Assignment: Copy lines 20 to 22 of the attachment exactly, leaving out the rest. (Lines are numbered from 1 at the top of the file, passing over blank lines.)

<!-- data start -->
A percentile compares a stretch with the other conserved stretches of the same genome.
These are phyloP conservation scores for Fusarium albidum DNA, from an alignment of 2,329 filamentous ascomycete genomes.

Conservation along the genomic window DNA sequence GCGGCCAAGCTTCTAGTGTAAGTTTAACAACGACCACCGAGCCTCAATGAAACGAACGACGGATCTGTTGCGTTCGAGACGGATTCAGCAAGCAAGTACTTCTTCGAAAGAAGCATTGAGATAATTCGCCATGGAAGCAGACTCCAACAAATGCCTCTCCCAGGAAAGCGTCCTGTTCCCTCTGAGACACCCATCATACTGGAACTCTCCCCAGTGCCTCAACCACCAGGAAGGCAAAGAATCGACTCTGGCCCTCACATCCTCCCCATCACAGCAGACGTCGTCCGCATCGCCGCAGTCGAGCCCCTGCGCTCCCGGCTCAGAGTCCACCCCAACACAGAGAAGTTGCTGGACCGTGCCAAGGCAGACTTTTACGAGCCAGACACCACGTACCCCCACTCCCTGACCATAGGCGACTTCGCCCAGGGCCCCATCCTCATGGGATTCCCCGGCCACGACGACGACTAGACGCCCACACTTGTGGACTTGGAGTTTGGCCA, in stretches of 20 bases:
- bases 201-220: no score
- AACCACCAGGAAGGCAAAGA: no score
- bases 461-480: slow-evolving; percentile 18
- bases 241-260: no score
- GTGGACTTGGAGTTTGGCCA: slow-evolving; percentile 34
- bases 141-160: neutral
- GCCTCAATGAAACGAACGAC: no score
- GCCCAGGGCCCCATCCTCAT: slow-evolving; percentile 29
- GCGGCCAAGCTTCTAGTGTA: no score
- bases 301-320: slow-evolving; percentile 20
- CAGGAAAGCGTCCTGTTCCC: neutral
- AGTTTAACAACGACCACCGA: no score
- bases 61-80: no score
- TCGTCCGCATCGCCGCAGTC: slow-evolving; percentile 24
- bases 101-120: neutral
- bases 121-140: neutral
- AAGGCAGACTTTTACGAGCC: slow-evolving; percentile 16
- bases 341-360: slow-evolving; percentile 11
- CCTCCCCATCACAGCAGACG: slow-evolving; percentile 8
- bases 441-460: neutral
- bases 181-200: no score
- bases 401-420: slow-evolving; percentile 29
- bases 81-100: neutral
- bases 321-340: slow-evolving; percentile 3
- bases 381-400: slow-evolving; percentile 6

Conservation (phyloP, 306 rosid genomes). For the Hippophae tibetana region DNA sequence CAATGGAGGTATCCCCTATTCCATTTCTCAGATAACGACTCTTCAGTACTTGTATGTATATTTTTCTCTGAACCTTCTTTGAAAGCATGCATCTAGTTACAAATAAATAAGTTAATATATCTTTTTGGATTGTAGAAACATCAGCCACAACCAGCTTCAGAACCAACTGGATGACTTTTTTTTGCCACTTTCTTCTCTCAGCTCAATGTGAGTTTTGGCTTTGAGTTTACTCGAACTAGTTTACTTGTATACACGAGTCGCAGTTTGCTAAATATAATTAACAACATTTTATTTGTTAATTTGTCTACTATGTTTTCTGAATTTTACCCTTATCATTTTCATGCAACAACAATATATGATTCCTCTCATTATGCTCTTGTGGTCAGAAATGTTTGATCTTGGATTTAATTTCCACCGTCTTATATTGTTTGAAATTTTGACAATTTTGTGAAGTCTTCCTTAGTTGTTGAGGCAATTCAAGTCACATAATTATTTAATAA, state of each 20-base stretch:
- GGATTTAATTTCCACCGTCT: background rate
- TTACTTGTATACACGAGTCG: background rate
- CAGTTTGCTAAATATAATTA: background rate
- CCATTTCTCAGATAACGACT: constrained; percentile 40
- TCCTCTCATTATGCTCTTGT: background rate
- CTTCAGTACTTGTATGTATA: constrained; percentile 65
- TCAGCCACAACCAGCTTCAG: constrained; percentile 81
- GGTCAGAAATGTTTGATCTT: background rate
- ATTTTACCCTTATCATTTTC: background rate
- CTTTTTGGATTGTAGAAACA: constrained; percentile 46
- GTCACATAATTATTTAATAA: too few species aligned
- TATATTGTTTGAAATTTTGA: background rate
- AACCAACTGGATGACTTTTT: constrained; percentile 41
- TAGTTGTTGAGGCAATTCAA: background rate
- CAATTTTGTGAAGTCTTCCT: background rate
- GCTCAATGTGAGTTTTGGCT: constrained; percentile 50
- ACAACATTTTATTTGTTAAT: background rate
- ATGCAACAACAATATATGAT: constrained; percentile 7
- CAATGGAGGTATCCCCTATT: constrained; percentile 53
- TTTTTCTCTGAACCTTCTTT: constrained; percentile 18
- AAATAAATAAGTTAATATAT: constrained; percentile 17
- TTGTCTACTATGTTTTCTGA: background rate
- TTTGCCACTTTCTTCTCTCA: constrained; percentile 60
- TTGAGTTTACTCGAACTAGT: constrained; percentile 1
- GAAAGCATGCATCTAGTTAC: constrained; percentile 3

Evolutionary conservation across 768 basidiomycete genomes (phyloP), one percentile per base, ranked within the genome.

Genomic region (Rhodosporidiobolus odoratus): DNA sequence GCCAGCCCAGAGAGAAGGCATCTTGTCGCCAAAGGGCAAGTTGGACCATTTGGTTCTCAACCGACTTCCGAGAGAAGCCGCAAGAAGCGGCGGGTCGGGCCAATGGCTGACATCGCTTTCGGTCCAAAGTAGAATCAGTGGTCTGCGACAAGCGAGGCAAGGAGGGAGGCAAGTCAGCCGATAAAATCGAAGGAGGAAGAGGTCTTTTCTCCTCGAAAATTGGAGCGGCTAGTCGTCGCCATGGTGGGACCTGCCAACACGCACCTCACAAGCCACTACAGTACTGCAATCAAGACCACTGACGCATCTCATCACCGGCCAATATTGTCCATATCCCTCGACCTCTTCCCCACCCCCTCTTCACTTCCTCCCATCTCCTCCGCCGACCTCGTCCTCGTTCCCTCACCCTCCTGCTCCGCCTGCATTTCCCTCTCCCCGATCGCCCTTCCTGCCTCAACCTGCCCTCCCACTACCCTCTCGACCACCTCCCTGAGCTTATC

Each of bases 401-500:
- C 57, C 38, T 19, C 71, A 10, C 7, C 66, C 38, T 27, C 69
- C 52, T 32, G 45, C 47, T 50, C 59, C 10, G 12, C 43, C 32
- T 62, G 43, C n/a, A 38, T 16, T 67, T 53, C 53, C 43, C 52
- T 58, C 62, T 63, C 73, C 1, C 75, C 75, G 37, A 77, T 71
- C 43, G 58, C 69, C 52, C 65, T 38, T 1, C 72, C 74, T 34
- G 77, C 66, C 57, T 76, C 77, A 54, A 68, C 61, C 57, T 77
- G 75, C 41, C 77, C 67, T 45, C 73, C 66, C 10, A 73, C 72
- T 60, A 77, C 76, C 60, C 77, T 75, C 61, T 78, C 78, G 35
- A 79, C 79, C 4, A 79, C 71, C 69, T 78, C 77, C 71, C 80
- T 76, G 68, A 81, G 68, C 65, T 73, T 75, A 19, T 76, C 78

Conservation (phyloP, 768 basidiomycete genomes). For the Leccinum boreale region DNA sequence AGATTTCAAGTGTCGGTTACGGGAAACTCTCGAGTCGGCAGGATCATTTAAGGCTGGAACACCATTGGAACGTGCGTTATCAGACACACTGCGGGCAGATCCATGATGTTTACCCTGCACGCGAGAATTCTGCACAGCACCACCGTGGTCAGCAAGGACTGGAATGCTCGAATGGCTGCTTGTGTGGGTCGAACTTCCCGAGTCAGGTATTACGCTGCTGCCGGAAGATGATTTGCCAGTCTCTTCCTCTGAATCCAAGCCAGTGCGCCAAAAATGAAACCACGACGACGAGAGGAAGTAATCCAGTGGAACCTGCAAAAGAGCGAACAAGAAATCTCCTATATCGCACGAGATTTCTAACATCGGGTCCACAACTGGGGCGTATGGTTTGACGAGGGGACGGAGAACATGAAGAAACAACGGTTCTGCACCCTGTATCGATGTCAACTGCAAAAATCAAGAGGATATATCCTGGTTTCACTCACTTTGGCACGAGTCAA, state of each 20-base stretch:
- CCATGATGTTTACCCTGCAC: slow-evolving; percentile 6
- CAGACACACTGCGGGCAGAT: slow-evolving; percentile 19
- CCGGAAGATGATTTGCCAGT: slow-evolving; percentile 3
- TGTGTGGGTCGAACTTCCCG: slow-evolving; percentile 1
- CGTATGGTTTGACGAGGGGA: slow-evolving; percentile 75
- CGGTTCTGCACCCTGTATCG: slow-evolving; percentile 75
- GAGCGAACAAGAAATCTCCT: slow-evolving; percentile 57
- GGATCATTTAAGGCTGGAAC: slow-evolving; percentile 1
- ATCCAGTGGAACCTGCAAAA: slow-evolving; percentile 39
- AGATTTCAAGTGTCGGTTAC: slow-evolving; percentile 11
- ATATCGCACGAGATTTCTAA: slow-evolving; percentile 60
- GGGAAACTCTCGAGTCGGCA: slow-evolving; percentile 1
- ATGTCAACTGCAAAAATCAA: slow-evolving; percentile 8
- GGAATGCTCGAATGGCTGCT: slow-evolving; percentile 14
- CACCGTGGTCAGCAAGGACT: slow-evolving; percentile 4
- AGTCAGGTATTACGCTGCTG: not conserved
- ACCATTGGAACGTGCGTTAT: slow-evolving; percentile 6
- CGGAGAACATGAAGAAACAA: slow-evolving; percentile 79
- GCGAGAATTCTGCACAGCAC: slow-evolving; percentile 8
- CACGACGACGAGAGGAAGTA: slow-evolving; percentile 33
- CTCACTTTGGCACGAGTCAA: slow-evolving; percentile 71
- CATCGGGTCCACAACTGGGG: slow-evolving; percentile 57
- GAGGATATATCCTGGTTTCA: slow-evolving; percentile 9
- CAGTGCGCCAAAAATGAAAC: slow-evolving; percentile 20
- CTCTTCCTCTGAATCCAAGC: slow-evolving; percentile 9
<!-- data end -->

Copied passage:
- AAGGCAGACTTTTACGAGCC: slow-evolving; percentile 16
- bases 341-360: slow-evolving; percentile 11
- CCTCCCCATCACAGCAGACG: slow-evolving; percentile 8